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Office of the Vice President

For Immediate Release July 27, 1999

Founding: The U.S.-Russian Commission on Economic and Technological Cooperation was established in 1993 by President Clinton and President Yeltsin to promote partnership between the United States and Russia based on a shared commitment to democracy and human rights, support for market economies and the rule of law, and international peace and stability.

Structure: The Commission is made up of committees and working groups in the areas of agribusiness; business development; defense conversion; energy; environment; health; law enforcement; nuclear issues; science and technology; small business; and space. The committees and working groups -- each co-chaired by senior U.S. and Russian officials -- work to identify and achieve clear, mutually beneficial objectives, and promote strong partnerships with private companies and non-government organizations. Committees schedule meetings throughout the year, and the full Commission gathers in plenary session to report to the Vice President and Prime Minister on the progress of specific projects and to discuss areas for further cooperation.

The Commission also provides a context for intensive discussions between the Vice President and the Prime Minister on a variety of sensitive bilateral and global issues. Topics include non-proliferation, arms control, and security issues as well as economics and structural reform. This channel has proved to be a useful supplement to U.S.- Russia summits in helping to advance some of the most important and sensitive aspects of our relations with Russia.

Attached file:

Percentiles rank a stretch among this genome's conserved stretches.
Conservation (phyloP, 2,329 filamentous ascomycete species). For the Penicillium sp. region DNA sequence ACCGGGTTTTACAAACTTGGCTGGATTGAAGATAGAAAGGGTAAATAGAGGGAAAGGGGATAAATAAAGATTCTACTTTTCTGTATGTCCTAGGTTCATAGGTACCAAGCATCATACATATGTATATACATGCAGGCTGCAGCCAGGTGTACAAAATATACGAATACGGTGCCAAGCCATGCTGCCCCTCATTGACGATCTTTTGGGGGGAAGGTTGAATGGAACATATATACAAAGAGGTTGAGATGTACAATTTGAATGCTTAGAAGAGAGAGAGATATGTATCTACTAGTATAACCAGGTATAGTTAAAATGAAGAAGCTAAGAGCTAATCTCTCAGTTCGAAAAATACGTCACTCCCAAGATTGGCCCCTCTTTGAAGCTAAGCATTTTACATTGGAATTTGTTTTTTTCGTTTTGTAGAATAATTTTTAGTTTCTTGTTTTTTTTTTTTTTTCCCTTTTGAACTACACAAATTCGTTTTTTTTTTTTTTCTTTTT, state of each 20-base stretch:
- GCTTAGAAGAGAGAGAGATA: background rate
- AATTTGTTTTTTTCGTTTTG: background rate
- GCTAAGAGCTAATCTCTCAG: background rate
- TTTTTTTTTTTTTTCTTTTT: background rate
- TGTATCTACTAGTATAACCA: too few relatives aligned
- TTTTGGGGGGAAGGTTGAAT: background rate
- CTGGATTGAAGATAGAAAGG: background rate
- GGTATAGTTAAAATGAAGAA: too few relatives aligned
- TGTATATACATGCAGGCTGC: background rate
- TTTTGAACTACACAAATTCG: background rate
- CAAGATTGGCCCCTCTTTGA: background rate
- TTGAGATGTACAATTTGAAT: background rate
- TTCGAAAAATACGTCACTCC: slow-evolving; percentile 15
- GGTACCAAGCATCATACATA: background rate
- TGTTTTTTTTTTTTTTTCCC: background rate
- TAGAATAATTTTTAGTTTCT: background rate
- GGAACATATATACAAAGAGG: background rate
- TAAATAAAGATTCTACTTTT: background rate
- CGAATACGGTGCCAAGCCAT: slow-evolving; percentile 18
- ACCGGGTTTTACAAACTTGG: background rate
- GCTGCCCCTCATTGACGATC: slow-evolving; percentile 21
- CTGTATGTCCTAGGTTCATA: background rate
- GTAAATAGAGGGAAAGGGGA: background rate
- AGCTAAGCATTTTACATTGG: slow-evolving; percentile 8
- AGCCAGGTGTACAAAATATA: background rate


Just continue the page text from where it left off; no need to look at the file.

Past meetings: The Commission held 10 meetings between 1994 and March of 1998 with Vice President Gore and Prime Minister Chernomyrdin as co-chairs. The most recent meeting of the Commission was held in July, 1998 with then-Prime Minister Kiriyenko. This session will be the first with Prime Minister Stepashin as co-chair.

Accomplishments: Since the U.S.-Russia Commission was founded in 1993, the Commission has helped reduce Russian trade barriers for U.S. products; promote cooperation in space; expedite major commercial projects; stem a diphtheria epidemic in Russia; design production-sharing legislation to allow U.S. investment in the Russian energy sector; and convert to civilian use military facilities formerly associated with the production of nuclear weapons. Under the auspices of the Commission, the U.S. and Russia also agreed to end the production of plutonium for use in nuclear weapons.

In 1998, before the tenth meeting of the Commission, Susan Eisenhower, Chair of the Center for Political and Strategic Studies, told the Washington Post: "[U.S.-Russia] relations right now are more strained than they have been in some time. For just that reason, it would be a disaster if anybody called off the Gore-Chernomyrdin Commission. A dialogue wouldn't take place without that mechanism." The Gore-Chernomyrdin channel -- created through the Binational Commission -- also played an important role in winning the peace in Kosovo.

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